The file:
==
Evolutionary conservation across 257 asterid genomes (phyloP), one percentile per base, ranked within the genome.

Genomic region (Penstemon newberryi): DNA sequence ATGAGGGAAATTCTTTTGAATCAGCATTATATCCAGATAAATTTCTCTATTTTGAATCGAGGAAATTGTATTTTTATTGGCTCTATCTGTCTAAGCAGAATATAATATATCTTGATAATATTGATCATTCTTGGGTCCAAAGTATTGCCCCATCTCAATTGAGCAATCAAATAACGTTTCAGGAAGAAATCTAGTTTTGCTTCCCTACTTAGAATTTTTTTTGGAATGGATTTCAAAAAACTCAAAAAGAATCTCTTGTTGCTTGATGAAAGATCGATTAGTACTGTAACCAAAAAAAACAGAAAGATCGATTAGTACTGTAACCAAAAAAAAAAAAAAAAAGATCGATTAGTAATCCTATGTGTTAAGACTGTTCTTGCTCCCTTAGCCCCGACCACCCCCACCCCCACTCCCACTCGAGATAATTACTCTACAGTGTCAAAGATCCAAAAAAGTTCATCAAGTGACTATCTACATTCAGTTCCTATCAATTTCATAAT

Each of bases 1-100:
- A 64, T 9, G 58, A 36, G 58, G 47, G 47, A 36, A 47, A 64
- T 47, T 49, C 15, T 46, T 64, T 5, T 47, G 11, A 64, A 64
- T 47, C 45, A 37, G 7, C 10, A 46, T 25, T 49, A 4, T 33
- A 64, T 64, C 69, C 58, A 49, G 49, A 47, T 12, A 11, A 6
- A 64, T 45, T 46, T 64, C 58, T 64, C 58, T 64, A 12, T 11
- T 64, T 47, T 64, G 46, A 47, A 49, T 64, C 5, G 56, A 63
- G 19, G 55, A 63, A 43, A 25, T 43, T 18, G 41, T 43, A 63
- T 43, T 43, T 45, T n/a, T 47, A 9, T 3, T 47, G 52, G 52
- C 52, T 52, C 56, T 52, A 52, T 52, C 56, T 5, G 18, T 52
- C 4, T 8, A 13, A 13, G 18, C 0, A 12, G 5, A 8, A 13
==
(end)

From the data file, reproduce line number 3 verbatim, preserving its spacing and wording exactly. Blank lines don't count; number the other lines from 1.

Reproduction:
Each of bases 1-100: